How do you count words? Ashley Wagner discusses the question as part of our video on the number of words in the English language.
Talking to people
Talking to people
Familiar and polite forms
In Spain the use of the polite form Usted (with the third person form of verbs) is becoming less and less frequent. It used to be used automatically with anyone older than yourself or from outside the family circle. This is still the norm in Latin America. However, nowadays it is only really used to address people of authority (police, judges, etc), in formal situations (in a bank, shop, etc) and if you are speaking to someone older than yourself. To be safe though, use the polite form with anyone new you meet until/unless they tell you otherwise.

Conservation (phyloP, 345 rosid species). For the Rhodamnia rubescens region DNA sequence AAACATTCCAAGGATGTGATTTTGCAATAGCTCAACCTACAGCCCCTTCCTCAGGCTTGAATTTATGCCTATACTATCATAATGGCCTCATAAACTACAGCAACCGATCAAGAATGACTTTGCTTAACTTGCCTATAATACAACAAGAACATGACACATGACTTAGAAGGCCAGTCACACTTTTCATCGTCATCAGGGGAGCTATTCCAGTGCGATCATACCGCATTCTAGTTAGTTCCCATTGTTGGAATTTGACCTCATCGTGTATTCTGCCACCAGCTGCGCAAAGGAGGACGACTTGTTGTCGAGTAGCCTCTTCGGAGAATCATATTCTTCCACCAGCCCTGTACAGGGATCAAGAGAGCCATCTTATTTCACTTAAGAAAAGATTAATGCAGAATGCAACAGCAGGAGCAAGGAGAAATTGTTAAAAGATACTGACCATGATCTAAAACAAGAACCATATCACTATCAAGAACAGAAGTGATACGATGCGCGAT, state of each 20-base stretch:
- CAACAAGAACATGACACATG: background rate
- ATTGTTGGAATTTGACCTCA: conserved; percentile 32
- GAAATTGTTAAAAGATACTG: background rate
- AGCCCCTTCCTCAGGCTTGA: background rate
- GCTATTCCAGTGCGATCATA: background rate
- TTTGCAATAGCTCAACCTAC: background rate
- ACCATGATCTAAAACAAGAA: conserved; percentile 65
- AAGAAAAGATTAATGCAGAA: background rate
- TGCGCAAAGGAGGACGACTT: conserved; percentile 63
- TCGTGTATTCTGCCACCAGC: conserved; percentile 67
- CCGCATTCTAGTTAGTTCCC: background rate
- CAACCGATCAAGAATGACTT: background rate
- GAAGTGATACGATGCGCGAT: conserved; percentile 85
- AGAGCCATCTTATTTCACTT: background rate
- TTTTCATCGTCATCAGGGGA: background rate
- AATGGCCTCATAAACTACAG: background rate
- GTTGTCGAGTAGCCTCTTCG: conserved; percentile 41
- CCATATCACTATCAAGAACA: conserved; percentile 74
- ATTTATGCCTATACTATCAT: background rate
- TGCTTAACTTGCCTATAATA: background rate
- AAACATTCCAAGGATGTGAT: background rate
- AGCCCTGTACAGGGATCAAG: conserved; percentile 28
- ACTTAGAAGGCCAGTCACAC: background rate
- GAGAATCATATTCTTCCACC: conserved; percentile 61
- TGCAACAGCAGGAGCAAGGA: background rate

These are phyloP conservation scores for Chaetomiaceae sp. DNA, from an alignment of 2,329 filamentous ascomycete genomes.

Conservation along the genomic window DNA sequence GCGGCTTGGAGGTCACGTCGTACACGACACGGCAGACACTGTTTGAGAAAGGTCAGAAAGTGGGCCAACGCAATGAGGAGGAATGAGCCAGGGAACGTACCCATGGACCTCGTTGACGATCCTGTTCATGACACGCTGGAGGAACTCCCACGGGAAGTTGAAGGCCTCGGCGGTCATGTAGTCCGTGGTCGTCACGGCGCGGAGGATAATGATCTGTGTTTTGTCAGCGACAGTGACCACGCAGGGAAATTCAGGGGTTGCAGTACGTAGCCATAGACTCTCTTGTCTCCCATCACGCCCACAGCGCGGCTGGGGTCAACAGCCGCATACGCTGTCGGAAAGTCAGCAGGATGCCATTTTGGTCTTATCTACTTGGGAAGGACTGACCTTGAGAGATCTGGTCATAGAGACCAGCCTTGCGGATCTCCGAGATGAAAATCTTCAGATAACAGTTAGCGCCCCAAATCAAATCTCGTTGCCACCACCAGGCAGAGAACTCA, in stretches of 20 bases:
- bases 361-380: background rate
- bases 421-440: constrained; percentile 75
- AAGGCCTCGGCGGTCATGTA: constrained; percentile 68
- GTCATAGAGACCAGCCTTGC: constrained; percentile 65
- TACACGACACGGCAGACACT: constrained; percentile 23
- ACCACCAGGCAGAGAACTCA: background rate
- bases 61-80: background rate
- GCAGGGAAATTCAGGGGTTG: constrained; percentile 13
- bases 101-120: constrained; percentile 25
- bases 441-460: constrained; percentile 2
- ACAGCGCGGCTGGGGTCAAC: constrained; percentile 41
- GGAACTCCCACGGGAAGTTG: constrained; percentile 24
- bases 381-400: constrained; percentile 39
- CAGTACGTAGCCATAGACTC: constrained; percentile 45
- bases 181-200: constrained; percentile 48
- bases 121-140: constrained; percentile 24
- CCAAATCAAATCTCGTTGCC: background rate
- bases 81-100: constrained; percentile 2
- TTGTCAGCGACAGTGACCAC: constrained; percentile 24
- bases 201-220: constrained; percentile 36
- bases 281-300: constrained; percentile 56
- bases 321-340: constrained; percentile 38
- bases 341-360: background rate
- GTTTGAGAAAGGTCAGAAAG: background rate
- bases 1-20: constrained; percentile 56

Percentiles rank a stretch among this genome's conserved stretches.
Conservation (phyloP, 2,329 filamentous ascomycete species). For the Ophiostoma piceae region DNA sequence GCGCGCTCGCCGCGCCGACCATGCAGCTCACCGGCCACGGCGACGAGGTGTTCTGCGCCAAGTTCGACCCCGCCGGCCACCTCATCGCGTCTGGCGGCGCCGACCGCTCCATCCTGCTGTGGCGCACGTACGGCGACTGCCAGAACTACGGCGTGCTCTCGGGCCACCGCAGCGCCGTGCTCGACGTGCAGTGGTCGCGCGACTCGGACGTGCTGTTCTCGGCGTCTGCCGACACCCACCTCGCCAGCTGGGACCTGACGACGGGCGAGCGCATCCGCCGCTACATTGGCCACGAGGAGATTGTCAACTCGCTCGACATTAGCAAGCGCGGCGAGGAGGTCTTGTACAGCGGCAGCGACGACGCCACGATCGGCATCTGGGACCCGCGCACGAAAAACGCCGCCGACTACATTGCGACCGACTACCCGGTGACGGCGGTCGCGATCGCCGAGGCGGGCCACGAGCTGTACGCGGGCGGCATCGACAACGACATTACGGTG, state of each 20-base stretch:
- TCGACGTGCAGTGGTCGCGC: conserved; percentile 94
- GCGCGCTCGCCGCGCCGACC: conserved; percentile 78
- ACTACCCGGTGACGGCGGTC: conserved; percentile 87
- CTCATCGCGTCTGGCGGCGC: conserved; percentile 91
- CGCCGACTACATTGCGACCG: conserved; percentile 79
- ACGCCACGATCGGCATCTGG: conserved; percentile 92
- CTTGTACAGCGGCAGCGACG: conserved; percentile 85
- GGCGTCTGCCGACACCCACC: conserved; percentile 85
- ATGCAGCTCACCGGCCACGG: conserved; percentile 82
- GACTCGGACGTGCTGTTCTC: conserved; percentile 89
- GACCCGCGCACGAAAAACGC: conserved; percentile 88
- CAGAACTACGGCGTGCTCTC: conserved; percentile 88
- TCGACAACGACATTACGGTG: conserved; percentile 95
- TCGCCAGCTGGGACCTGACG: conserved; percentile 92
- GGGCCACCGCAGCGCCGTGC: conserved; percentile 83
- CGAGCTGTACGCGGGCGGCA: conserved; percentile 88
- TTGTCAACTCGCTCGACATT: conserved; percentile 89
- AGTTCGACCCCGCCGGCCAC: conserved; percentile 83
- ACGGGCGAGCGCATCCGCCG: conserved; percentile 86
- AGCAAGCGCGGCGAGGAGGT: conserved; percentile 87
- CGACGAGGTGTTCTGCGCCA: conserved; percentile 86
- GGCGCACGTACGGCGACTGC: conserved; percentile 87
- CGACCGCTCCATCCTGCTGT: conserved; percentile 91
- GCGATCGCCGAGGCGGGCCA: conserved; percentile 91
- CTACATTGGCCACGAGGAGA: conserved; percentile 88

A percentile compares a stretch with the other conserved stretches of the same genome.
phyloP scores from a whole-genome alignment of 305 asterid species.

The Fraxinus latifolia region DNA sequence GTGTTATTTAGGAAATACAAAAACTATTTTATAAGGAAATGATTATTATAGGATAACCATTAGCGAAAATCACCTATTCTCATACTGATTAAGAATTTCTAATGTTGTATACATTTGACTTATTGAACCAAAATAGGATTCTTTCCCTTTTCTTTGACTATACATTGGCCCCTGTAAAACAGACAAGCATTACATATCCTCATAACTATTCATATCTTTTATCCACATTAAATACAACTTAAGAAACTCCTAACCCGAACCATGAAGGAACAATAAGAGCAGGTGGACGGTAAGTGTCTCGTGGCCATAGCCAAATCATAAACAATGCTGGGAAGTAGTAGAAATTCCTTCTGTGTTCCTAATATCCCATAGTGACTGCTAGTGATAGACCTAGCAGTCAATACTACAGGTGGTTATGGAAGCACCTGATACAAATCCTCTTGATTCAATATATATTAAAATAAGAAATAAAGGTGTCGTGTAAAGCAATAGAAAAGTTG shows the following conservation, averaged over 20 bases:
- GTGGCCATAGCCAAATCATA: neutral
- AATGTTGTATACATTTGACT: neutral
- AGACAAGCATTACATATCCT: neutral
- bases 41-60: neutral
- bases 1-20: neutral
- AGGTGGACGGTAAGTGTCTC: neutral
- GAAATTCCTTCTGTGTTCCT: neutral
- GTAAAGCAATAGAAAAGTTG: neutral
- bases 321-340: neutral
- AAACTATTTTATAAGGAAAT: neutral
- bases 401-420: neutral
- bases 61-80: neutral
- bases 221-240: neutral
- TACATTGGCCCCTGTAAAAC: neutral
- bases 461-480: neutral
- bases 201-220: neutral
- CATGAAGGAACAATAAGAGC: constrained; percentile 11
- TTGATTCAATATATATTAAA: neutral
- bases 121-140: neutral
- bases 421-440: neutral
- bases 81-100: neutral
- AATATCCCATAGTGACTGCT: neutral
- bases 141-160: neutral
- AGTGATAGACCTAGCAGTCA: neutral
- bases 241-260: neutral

Using Christian names
First names alone can be used to address someone if that is how they have introduced themselves. If you would like to sound very respectful with someone older or in authority, you may use Don/Doña in front of their first name.
When addressing someone by their surname, always use Señor/Señora in front of it.
Please and thank you
Spaniards use por favor (please), but not to the same extent as 'please' is used in English. In shops, bars, cafés, and restaurants you only need to ask politely for what you want without por favor. When you do say gracias, or someone says it to you, the reply is De nada, No hay de qué, or often simply, Nada. A usted is also used. If you want to return good wishes, e.g. Feliz año nuevo (Happy New Year), say Igualmente (Same to you).
More Spanish language social survival tips can be found here.
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